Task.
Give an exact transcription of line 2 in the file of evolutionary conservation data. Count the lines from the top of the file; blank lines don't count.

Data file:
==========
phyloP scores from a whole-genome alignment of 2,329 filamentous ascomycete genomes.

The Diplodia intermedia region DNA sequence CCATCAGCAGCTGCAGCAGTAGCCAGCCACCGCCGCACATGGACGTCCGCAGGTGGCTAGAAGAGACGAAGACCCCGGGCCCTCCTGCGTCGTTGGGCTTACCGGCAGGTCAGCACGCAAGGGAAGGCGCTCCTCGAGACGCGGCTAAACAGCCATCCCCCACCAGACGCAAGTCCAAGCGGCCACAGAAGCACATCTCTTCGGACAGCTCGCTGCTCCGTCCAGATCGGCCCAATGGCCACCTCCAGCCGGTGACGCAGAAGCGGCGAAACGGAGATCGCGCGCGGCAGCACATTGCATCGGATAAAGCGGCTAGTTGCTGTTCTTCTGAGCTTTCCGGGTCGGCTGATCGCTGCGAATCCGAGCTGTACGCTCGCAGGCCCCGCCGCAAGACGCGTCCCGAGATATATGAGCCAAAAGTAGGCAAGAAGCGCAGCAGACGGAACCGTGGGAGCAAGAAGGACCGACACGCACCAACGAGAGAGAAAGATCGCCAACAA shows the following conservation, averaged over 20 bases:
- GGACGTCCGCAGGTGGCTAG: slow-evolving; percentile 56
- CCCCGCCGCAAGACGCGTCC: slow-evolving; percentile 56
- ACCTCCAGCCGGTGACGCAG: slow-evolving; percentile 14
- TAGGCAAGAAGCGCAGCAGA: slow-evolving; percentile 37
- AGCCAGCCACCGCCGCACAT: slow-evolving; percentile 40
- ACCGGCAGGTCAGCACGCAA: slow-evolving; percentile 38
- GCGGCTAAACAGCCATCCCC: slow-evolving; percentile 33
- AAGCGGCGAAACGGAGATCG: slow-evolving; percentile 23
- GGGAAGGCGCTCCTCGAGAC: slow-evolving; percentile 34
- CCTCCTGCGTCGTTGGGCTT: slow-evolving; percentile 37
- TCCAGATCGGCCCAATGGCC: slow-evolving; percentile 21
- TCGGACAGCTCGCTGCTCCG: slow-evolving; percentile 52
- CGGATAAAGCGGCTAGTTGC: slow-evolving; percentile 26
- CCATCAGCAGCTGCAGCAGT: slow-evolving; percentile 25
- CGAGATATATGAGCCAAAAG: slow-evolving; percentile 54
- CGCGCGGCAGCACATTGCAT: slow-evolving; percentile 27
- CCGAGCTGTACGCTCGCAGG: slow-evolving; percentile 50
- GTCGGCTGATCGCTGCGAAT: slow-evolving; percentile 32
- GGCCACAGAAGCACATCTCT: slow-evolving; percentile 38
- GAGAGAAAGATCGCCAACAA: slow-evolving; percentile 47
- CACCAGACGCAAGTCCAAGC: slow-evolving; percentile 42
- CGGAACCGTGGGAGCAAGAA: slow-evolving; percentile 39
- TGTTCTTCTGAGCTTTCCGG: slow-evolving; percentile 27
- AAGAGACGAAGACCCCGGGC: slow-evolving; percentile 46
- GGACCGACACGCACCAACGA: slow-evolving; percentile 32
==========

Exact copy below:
The Diplodia intermedia region DNA sequence CCATCAGCAGCTGCAGCAGTAGCCAGCCACCGCCGCACATGGACGTCCGCAGGTGGCTAGAAGAGACGAAGACCCCGGGCCCTCCTGCGTCGTTGGGCTTACCGGCAGGTCAGCACGCAAGGGAAGGCGCTCCTCGAGACGCGGCTAAACAGCCATCCCCCACCAGACGCAAGTCCAAGCGGCCACAGAAGCACATCTCTTCGGACAGCTCGCTGCTCCGTCCAGATCGGCCCAATGGCCACCTCCAGCCGGTGACGCAGAAGCGGCGAAACGGAGATCGCGCGCGGCAGCACATTGCATCGGATAAAGCGGCTAGTTGCTGTTCTTCTGAGCTTTCCGGGTCGGCTGATCGCTGCGAATCCGAGCTGTACGCTCGCAGGCCCCGCCGCAAGACGCGTCCCGAGATATATGAGCCAAAAGTAGGCAAGAAGCGCAGCAGACGGAACCGTGGGAGCAAGAAGGACCGACACGCACCAACGAGAGAGAAAGATCGCCAACAA shows the following conservation, averaged over 20 bases: